Payments company Square, Inc. (SQ) beat analysts’ earnings estimates yesterday for its fourth quarter performance and boosted its Bitcoin (BTCUSD) holdings, but its stock fell anyway on a revenue miss.
The San Francisco-based company reported revenues of $3.16 billion, up from $1.31 billion a year earlier, on adjusted earnings per share (EPS) of 32 cents. Analysts had projected revenues of $3.22 billion and EPS of 24 cents. Square’s gross profit was $804 million, against forecasts of $798 million. The gross payments volume (GPV), or the amount of cash flowing through its payments system, came in at $32 billion against expectations of $32.1 billion.
The company also boosted its Bitcoin holdings by purchasing 3,318 bitcoins worth $170 million during the fourth quarter. The latest purchase builds on its buy of $50 million worth of Bitcoin in the second quarter last year. The cryptocurrency now accounts for 5% of Square’s cash and cash equivalent holdings.
- Square has purchased an additional $170 million of Bitcoin. The payments company now holds over 8,000 Bitcoin, representing 5% of its cash reserves.
- Square beat analyst estimates for earnings but posted a revenue miss.
- The company’s business strategy is increasingly pivoting toward Bitcoin as cryptocurrency becomes an important part of its revenue mix.
- Analysts say that Square stock, whose price surged during the pandemic, may see more gains going forward.
Square has also made other commitments to the cryptocurrency, including funding the development of its infrastructure and launching a $10 million Bitcoin Clean Energy Initiative to support the development of green technology that reduces the environmental impact of Bitcoin mining. “We believe the internet needs a new currency, and we believe Bitcoin is it,” said Jack Dorsey, CEO of Square, during the earnings call yesterday.
Square’s stock fell 4.3% in extended trading yesterday and was down 4.5% in after-hours trading as the broader market took a hit. As of this writing, Square stock is changing hands at $236.33, a decline of 7.9% from the day’s start.
A Doubling Down on Bitcoin
During the call, CEO Dorsey announced the company’s intention to “double down” on its commitment to Bitcoin. That decision is not surprising considering that the cryptocurrency is increasingly becoming an important part of Square’s revenue mix.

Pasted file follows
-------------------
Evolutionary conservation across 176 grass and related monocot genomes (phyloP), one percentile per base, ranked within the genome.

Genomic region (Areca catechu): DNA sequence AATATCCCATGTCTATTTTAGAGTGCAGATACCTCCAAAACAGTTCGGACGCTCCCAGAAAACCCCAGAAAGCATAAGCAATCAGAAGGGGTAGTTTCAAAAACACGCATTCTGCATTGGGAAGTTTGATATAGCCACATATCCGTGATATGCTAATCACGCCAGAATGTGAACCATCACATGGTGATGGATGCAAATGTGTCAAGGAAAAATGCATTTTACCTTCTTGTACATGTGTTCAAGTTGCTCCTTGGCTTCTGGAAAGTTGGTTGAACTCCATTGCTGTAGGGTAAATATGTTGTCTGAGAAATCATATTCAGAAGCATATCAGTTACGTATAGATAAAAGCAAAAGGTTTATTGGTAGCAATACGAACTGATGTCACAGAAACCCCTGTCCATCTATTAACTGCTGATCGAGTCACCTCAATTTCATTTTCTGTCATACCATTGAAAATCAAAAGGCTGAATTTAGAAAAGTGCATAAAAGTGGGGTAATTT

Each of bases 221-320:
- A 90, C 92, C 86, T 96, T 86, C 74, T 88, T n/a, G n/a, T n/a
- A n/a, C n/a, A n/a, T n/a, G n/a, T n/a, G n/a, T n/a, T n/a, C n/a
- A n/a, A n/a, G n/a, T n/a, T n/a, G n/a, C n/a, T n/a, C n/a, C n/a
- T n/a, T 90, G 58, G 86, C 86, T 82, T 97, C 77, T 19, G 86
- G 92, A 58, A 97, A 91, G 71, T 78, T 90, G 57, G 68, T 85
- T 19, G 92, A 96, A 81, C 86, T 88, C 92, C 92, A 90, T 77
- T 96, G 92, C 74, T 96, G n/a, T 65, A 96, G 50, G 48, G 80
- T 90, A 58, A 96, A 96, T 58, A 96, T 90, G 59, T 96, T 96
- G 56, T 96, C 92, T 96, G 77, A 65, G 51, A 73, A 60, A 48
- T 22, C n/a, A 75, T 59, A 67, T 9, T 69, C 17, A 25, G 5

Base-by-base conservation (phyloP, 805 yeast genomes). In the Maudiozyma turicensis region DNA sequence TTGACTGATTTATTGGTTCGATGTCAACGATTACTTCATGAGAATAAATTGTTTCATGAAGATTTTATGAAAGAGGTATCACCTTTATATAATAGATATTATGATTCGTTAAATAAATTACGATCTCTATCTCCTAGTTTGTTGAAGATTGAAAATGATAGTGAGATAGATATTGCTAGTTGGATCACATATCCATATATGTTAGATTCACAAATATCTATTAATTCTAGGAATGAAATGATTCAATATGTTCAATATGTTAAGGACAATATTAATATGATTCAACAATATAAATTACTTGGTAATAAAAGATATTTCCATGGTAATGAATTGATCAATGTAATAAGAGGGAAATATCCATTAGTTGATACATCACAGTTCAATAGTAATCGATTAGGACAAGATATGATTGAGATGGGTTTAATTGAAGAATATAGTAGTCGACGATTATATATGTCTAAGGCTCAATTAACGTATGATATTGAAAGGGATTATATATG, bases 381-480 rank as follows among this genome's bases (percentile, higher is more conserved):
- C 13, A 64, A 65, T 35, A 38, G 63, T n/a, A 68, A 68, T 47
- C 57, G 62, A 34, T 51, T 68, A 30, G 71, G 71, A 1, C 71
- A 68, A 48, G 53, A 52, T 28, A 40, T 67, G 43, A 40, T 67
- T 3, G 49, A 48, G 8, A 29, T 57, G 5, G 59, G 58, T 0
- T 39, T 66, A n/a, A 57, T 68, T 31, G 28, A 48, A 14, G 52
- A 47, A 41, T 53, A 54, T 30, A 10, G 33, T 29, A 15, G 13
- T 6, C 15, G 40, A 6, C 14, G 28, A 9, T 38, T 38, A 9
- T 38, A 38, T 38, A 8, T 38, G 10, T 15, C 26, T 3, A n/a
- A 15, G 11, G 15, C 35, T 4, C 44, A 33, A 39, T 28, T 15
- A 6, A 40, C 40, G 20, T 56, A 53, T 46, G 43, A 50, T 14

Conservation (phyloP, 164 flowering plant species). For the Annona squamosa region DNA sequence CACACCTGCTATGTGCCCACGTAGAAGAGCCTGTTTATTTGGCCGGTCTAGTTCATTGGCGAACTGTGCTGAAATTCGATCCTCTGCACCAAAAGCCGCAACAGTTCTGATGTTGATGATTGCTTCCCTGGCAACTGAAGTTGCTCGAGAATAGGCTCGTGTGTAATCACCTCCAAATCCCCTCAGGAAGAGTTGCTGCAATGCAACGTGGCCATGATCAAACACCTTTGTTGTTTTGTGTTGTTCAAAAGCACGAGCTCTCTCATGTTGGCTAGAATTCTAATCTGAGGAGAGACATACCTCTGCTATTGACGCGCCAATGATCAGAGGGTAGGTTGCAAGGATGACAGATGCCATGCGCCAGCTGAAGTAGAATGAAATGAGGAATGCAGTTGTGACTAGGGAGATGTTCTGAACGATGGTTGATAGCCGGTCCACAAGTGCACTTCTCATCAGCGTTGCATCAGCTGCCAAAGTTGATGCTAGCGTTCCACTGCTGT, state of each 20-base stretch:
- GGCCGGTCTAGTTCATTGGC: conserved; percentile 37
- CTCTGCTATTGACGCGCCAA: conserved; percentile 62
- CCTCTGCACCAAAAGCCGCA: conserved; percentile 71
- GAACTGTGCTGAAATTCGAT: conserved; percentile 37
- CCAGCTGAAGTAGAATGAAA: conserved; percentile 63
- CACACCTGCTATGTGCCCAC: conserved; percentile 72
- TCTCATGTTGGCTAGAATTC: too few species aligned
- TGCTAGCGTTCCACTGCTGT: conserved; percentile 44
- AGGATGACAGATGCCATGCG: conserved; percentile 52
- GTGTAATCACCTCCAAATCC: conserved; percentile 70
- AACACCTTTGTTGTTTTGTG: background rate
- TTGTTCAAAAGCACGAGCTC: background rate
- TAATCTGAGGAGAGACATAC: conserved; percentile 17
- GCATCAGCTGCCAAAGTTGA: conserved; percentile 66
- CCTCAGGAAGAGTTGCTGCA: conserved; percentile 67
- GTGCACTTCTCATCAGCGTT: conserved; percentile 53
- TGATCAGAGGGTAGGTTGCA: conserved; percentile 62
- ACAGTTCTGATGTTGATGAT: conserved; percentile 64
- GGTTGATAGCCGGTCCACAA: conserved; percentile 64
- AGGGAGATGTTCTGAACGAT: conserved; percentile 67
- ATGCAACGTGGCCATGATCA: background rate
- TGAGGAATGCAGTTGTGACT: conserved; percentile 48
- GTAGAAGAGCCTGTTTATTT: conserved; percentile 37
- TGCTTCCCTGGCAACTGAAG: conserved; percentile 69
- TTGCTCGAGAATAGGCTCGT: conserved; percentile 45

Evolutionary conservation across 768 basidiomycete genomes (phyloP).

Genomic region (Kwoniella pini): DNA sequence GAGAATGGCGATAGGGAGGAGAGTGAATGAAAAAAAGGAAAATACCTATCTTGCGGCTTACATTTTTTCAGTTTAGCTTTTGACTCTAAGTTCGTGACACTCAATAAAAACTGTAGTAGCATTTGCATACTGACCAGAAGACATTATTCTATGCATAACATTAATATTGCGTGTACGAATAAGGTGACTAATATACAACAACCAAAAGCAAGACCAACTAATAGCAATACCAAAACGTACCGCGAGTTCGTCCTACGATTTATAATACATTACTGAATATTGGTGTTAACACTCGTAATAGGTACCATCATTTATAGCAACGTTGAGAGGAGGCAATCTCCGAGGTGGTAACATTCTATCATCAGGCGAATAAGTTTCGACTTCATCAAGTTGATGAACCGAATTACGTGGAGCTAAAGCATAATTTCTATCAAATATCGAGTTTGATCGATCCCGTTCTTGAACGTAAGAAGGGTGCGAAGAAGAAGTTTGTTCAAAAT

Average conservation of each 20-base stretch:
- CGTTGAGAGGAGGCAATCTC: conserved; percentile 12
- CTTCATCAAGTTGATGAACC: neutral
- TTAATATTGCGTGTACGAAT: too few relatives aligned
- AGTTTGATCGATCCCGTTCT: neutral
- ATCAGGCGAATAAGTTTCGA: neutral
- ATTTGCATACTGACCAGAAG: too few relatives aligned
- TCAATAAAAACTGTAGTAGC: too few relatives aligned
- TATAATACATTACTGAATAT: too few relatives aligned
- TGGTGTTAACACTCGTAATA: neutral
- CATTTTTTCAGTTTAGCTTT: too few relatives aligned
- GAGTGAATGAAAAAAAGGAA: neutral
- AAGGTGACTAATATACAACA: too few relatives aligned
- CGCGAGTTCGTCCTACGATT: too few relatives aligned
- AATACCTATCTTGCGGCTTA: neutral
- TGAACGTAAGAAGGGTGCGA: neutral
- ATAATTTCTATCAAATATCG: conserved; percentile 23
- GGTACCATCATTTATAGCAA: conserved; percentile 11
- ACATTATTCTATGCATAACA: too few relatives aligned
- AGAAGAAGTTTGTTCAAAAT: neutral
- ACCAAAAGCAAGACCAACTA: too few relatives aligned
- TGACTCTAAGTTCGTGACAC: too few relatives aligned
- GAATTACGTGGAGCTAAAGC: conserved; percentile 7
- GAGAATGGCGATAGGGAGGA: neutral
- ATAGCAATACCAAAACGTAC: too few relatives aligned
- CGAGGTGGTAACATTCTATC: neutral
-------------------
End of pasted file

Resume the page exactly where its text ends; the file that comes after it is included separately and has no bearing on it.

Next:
Approximately 81% of the $2.17 billion in revenue generated from the Cash App – a peer-to-peer payments platform for trading stocks and sending and storing money – came from Bitcoin-related transactions in the fourth quarter. According to Square, 3 million users of the app bought or sold Bitcoin in all of 2020, and more than 1 million used Cash App to trade the cryptocurrency in January alone.
“Bitcoin revenue and gross profit benefited from an increase in Bitcoin actives and growth in customer demand, as well as a significant year-over-year increase in the market price of Bitcoin,” the company stated in a press release. The income for Square from these transactions is not substantial since its margin cut includes conversion costs from cryptocurrencies to fiat currency. Even though Cash App reported an increase in revenue of 502% from the previous year, its gross profit rose by only 162%. In numbers, Bitcoin revenue from Cash App totaled $1.8 billion, and gross profit was $41 million during the fourth quarter of 2020.
The app itself has become the main driver of Square’s revenues, accounting for almost 69% of the total revenue generated during the fourth quarter. There were 36 million Cash App users in 2020, and its customer numbers received a boost after government stimulus checks, distributed during the pandemic, were disbursed through it. The company’s other division, Seller, which provides payment services to small businesses, reported $987 million in revenue.
Despite the pandemic, which crashed demand from its customer base of small businesses and retail establishments, Square’s stock has skyrocketed by approximately 210% in the past year. But it may be primed for a correction, according to some analysts. “Gains going forward [for the stock] are likely to be more modest,” wrote Timothy Willis, an analyst at Wells Fargo. Willis said that investors had already factored in the growth prospects for Seller and Cash App in current valuations and cut the firm’s rating on Square stock to “Equal Weight” from “Overweight.”
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